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Abstract

Abstract

The present study is concerned with complex sentences known as concessive conditionals from a functional-typological perspective. It examines the coding strategies used in the protasis of the three subtypes of concessive conditionals – viz. scalar, alternative, and universal concessive conditionals – in a global sample of 17 languages, thus complementing a previous study of their formal properties in European languages ( ). The results include some coding strategies which are unattested in European languages and suggest that Haspelmath & König’s division between languages which mark the three subtypes uniformly and languages which mark them differentially is too simplistic, there being at least four overall marking patterns rather than two. Although these results are only preliminary in nature, they do look promising for future research, which should be based on a larger and more strictly stratified sample.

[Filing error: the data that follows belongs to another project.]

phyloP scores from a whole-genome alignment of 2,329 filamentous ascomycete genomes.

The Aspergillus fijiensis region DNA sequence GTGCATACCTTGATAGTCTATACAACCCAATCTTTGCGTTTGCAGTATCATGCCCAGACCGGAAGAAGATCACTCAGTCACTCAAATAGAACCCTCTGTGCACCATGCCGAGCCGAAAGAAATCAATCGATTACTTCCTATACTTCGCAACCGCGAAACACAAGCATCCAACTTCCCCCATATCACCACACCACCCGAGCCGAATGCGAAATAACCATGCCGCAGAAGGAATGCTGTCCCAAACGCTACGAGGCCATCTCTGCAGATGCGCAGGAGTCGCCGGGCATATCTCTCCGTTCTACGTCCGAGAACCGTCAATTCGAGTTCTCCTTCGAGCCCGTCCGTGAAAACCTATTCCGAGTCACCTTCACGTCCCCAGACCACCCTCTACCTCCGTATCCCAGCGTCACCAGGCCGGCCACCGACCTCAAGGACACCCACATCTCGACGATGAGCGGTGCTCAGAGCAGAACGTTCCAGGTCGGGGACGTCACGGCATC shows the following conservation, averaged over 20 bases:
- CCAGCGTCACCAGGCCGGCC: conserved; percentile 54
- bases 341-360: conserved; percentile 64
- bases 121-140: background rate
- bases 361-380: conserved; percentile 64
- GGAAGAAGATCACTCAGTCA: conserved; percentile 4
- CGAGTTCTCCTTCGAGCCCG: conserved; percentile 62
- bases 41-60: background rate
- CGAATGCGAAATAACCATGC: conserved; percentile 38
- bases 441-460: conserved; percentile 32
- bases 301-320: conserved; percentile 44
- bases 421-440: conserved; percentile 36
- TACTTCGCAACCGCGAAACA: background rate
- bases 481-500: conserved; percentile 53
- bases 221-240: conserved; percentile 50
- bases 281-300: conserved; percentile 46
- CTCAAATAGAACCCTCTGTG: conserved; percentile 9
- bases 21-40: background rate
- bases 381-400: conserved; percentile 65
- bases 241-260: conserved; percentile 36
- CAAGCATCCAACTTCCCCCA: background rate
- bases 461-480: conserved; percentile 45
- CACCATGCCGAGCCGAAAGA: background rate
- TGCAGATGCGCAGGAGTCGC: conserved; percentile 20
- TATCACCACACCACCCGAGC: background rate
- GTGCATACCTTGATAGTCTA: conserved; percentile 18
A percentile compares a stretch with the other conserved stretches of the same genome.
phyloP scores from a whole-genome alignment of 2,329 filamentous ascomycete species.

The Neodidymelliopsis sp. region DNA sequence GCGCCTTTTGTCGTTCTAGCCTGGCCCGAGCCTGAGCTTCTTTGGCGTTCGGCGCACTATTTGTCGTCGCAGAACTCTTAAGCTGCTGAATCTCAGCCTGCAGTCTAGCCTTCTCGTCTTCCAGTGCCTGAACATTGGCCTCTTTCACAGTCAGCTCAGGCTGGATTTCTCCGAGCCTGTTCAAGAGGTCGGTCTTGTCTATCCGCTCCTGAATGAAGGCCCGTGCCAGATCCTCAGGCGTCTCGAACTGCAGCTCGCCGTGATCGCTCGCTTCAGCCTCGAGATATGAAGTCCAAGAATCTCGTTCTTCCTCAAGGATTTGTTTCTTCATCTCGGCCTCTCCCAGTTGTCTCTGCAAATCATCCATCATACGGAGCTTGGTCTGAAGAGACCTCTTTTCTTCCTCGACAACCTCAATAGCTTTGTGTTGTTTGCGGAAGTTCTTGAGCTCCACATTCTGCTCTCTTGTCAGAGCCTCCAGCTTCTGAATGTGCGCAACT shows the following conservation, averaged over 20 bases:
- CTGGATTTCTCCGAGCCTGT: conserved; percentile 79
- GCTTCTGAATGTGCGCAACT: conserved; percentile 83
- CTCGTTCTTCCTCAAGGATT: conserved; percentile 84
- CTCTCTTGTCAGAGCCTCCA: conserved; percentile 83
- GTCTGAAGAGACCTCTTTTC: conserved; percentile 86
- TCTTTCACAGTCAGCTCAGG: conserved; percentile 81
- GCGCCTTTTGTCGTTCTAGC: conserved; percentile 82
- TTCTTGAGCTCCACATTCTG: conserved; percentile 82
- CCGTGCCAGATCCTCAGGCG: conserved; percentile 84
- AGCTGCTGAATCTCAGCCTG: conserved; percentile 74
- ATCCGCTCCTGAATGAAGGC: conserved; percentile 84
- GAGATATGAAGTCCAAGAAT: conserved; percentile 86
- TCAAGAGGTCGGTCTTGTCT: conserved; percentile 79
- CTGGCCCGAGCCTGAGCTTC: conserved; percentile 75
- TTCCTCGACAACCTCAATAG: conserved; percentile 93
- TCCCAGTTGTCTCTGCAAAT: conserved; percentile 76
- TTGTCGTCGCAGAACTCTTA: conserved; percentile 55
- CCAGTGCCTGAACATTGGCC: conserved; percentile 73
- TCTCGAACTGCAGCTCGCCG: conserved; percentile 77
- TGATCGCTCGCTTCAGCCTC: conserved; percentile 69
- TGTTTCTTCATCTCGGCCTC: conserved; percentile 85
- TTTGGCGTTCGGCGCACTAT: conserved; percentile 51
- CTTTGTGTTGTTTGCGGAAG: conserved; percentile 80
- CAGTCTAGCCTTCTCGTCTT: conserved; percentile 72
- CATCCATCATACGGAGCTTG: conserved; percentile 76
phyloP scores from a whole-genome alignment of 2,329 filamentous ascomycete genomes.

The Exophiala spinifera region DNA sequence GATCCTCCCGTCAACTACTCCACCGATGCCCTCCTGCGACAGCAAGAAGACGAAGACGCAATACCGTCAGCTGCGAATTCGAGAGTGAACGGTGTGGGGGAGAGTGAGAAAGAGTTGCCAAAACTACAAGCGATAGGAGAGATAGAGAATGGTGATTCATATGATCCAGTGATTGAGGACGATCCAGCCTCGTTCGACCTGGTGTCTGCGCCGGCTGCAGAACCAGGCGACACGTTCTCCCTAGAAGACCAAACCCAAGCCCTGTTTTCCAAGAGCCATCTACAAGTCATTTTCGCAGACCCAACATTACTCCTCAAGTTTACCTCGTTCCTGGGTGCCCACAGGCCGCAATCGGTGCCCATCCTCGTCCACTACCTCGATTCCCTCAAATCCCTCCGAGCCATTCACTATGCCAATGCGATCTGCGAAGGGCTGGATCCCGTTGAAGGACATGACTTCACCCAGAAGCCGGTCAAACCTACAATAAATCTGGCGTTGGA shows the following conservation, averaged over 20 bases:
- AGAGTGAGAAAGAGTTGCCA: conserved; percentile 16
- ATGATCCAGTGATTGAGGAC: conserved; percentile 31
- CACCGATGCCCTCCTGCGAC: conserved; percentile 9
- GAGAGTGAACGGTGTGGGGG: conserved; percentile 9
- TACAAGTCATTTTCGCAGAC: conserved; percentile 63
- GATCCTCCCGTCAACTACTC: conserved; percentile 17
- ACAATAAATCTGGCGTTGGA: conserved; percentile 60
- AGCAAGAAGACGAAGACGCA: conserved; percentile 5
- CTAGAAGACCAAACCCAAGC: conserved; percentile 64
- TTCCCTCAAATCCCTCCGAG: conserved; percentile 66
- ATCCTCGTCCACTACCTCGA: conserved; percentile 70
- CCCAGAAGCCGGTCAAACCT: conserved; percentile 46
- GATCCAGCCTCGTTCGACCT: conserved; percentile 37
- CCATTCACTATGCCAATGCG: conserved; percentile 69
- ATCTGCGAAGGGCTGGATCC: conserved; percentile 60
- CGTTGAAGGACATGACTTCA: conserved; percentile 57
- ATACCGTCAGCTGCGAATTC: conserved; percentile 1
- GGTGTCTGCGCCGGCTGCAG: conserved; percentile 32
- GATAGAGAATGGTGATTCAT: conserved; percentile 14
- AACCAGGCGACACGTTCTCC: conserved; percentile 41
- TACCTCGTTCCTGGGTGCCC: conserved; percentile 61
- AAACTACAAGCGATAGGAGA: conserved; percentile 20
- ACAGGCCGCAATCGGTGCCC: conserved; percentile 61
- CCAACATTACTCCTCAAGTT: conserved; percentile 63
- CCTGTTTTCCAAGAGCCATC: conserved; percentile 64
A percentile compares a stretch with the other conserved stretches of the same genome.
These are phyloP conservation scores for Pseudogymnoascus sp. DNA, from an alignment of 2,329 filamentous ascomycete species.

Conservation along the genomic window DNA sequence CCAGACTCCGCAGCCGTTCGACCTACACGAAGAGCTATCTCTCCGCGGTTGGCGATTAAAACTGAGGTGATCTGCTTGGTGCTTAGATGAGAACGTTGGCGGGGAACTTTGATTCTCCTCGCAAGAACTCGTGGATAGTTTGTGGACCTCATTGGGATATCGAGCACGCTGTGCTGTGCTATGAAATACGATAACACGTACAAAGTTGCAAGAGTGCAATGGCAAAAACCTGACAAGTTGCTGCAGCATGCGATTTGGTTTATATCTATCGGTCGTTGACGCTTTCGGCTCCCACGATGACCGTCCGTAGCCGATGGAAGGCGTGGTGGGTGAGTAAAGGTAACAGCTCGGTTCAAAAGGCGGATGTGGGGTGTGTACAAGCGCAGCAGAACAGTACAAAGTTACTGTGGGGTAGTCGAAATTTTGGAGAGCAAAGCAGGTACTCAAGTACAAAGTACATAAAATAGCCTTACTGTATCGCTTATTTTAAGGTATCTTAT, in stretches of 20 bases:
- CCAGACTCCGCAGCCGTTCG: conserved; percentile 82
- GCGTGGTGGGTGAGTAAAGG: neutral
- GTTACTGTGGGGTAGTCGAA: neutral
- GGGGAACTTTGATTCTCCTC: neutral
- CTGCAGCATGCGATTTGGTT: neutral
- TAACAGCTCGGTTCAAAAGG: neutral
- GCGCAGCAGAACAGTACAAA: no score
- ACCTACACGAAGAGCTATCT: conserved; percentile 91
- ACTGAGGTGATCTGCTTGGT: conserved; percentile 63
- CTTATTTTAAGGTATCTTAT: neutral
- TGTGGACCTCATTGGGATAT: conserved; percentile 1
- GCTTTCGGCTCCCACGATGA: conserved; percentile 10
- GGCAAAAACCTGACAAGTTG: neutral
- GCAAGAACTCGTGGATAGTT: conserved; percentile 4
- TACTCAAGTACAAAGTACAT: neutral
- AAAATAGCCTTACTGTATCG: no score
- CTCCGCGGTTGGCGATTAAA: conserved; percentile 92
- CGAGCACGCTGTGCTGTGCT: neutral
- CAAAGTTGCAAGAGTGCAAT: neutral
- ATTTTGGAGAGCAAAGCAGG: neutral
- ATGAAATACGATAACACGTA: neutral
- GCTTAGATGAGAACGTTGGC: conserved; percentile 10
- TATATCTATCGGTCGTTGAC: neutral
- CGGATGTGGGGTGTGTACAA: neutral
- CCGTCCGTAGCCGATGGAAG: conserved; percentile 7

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/content/journals/10.1075/sl.20068.bos
2022-02-14
2022-05-23
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  • Article Type: Research Article
Keywords: linguistic typology ; concessive conditionals ; complex sentences ; subordination
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